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Delilah's Annual Winter Beer Tasting Warms The Cockles

By Erika Kubick in Food on Dec 9, 2013 7:00PM


We headed to Lakeview Delilah's Saturday to attend the venerable bar's 15th annual Christmas and Winter Beer Tasting, the most comprehensive samplings of winter brews in North America. Delilah’s selection was both savvy and approachable and the atmosphere was altogether jolly.

We sampled from an international lineup of more than 100 beers, including vintages going back to 1998 and every year in between. It was an opportunity for beer geeks to gather around an aisle of ales, lagers and ciders and engage in friendly discussion. It was also an excuse to drink at noon. It was tough to choose from the lineup, but there were definitely a couple standouts that we tried.

The Belgian ales were a highlight of the event. We were smitten with the Brasserie des Legendes Noel Des Geants (2013), a full-flavored, velvety brew with spicy notes of honey and fruit cake. We also enjoyed the Djævlebryg Hjul & Stejle (2013), a surprisingly light and funky beer with a thick head and hints of pollen.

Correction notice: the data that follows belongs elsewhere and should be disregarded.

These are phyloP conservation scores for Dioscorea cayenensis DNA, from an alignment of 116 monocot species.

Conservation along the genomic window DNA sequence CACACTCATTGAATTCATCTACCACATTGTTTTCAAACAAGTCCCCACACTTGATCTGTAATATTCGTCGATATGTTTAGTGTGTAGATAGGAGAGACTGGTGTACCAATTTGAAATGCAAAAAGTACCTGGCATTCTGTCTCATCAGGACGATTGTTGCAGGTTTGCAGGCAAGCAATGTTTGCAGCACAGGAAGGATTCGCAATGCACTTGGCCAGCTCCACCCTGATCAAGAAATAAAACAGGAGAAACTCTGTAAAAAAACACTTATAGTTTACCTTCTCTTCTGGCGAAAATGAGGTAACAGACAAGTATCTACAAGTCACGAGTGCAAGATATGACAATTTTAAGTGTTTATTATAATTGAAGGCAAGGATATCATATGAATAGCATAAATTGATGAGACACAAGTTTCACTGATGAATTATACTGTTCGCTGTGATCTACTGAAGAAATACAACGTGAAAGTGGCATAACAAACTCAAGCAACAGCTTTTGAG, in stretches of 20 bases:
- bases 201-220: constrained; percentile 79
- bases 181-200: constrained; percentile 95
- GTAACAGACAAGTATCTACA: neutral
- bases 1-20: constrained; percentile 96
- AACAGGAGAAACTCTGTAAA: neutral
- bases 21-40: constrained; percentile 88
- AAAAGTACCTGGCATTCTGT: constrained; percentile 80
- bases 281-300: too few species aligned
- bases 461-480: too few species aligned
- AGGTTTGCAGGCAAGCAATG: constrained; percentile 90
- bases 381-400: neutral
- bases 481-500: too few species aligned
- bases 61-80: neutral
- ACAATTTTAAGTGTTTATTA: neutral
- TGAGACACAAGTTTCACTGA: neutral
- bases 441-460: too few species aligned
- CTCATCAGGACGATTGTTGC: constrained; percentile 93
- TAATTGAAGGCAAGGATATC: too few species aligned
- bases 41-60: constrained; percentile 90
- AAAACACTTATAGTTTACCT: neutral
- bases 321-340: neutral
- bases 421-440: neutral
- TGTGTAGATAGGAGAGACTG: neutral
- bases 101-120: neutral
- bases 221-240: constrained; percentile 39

There were eight vintages available for Sam Smith’s Winter Welcome, a classic from England. We sampled the 2002 and the 2007. The former was both caramelly and sour, a result of oxidization from aging in a clear bottle. The latter was much nuttier with a richer mouth feel. The other English brew we tried was Harvey’s Christmas Ale (2010). This beer had a thicker mouth feel, with flavors of molasses and butterscotch - likely our highlight of the day.

We couldn’t resist sampling both vintages of the local Three Floyds “Alpha Klaus” Christmas Porter. The 2005 ale was almost sugary, rich with maple, bacon and coffee flavors. It would be a stellar dessert beer. The 2013 vintage smelled herbaceous and tasted buttery and hoppy with chocolaty richness.

We’ll be keeping an eye out for our favorite winter beers, which are best enjoyed alongside rich, heavily spiced meals at the holiday table. If you’re interested in aging your beer for heightened complexity, click here for information on maturing beer.